If you visit Girona, like I did recently, one of the most surreal things you can do is visit Dali’s Castle of Pubol, also known as the Gala Dali Castle. Oh and btw… “surreal”? Pun intended 😉
Possibly the most underrated of Dali-related attractions in the region, I can’t recommend a visit to Dali’s Castle of Púbol enough. Why? Well maybe it’s because I’m a sucker for a love story. In essence, this castle is Dali’s love letter (through architecture and design) to his wife Gala.
And what a love letter it is!
Our visit to Dali’s Castle of Púbol
We visited on a gorgeous spring day, not sure what to expect in Púbol, but greeted by brown brick buildings, crumbling walls, and this ivy covered castle entry way. At only €6 for students/under 26 (and €8 for non-students) a visit to Dali’s Castle of Púbol is really a steal.
Perhaps this is because Púbol is so remote, but there were no other visitors at the height of spring break season, and it felt like we had Dali’s masterpiece to ourselves for the day. As if he had made it just for us, as if he knew that years after creating his masterpiece it would be enjoyed by those who ventured off the beaten path, for secluded and surreal afternoons.
Entering the museum/castle, you are given a map with the order to visit each part of the castle. Naturally, we completely ignored this and started at the end… Gala’s crypt. Dali’s Castle of Pubol was the masterpiece he made for his wife Gala, and also where Gala spent her final days. She is actually buried deep in a crypt in the castle courtyard, and you can walk down the cool stone steps to see for yourself. Her grave is surrounded by eery, skinny statues of lions and giraffes… perhaps her surrealist husband’s final ode? Or Gala’s decision herself…
The surreal castle decorations
The castle’s medieval exterior is matched with the surrealist design decisions that only Dali himself could have chosen. Dali bought the castle in 1968 for his wife, Gala, and filled it with the most unusual and delightful pieces, as if it was all one large, elaborate joke he was playing on the castle’s solemn exterior…
Probably the most interesting part of our visit to Dali’s Castle of Pubol was not actually learning about Dali himself… but learning about his powerful and mysterious wife, Gala. Dali designed the castle for his wife Gala, so that she could spend her summers there. There is actually a contract on display that they signed, saying that Dali cannot visit the castle unless Gala gave him explicit permission to do so. It really was her own haven.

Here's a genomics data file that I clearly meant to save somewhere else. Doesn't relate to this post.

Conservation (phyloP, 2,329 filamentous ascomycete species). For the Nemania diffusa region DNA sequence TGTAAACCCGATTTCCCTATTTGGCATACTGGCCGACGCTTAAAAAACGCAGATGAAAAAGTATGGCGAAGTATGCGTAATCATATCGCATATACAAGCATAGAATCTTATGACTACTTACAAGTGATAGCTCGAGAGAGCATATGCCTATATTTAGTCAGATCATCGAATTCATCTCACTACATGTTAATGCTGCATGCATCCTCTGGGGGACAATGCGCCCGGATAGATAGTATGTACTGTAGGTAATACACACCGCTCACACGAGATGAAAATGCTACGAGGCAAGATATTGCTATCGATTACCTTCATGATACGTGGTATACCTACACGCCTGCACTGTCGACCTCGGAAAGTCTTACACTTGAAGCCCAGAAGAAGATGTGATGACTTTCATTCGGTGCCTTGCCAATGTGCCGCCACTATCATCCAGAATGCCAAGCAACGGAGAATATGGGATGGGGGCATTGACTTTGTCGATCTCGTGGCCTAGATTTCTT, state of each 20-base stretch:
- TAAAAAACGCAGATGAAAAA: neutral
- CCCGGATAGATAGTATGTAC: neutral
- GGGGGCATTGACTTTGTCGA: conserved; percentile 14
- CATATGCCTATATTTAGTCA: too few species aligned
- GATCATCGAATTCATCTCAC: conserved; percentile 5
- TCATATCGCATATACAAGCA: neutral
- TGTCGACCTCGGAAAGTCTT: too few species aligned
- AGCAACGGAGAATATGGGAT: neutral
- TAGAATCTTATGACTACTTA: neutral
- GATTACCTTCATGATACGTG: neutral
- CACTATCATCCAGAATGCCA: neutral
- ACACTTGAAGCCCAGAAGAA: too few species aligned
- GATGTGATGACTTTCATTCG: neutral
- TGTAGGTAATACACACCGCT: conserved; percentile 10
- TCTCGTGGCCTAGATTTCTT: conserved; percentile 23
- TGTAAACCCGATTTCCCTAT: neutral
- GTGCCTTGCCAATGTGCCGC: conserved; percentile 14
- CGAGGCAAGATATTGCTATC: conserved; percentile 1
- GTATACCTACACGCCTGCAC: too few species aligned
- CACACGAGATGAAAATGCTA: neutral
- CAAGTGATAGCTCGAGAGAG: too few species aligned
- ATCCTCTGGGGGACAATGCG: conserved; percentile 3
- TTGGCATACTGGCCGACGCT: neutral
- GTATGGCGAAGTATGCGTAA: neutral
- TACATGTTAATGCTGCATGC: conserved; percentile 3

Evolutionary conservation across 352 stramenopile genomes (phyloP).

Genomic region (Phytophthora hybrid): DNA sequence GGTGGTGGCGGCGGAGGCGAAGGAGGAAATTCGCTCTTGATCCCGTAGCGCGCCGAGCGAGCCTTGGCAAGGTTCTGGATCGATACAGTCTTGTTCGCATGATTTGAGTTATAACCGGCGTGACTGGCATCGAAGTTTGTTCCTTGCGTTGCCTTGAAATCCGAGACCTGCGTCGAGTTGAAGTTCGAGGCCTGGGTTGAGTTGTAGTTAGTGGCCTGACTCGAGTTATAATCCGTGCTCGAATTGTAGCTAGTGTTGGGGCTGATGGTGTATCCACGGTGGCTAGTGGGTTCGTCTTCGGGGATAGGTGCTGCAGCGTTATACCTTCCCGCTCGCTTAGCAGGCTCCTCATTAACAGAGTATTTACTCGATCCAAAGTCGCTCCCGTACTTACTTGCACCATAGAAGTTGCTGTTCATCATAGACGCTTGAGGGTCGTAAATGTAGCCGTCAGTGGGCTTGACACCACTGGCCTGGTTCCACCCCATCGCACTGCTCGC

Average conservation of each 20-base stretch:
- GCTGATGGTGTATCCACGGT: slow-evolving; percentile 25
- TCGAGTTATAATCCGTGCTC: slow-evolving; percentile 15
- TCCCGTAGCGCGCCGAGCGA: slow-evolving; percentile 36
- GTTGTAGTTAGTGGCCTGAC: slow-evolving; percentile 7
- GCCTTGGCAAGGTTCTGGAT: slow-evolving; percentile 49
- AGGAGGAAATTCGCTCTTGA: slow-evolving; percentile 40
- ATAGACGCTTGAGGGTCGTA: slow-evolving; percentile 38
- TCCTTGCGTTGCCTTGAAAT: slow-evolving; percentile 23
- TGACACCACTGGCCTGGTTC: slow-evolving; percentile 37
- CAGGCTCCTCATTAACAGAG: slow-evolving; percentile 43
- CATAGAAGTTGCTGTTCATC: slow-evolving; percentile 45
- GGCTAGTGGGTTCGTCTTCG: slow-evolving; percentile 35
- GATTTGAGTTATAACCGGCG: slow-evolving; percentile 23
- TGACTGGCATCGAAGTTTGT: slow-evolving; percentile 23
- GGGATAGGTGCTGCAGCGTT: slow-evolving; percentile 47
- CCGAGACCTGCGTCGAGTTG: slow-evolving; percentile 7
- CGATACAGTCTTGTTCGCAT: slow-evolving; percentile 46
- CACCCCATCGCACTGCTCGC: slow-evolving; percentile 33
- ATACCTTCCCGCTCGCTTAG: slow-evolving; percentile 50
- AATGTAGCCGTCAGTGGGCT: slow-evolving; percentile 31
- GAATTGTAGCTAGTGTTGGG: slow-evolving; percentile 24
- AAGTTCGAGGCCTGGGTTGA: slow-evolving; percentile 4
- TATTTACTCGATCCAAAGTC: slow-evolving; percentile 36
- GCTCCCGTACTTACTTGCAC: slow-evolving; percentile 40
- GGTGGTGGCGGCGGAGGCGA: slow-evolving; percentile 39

As we explored the castle, we spoke a lot about Gala, and what we imagined she was like. Angela said “I feel she was independent. She was her own woman. She didn’t need anybody.” We won’t ever know, but we imagined Gala was the kind of woman we all wished to be. I imagined she could have created this castle for herself, if she’d wished to. But she didn’t wish to, so she didn’t.
You can probably tell that our visit to Dali’s Castle of Pubol did not really feel like a museum visit. It was more like sneaking through someone else’s home while they’re out on holiday. The one part that did feel like a museum was Gala’s dress exhibit. A small room on the top floor, some of her most elaborate and famous dresses are displayed behind glass. We each picked out our favorites, of course.
A visit to Dali’s Castle of Pubol is more than just a visit to a castle, though. Entry tickets give you free reign of all the gardens and land, including the outdoor garage where Dali’s cars are parked. We enjoyed posing…just a bit…
And even though this isn’t an art museum, there are nods to Dali’s surrealist art throughout. Probably the most incredible were these garden statues Dali made in likeness of his famous 1948 painting, The Elephants.
The furthest garden from the castle houses this wonderful fountain…what looks baroque at first is (surprise) surrealist on closer inspection. Those little circles surrounding the angry fish? They’re likenesses of famous composer Wagner’s face… apparently Wagner was Dali’s favorite composer, so he just figured he’d plaster his face all around his fountain. Casual. I mean, why not?! (Is that how you become a surrealist… you just ask yourself WHY NOT after everything you think of doing?!).
And in true surrealist nature, paying no heed to time/place/responsibility, we spent quite a while just wandering the estate. Taking photos here and there, generally goofing off, enjoying the view…
Thank you to Alexia and Angela for taking us on a tour of your lovely region, and for a visit to Dali’s Castle of Pubol!
How to get there: The easiest way to get to Dali’s Castle of Pubol is to drive and park in the free parking lot in the village of Pubol. You can also take a train to the Flaçà station which is 4km away, and from there either walk (beautiful countryside!) or get a taxi. You can take a bus to either Flaçà or La Pera, which is only 2km away. More details including directions here.
Entry: You can view updated opening hours and prices here. The castle’s opening hours vary based on season.
Gala Dalí Square
E-17120 Púbol-la Pera
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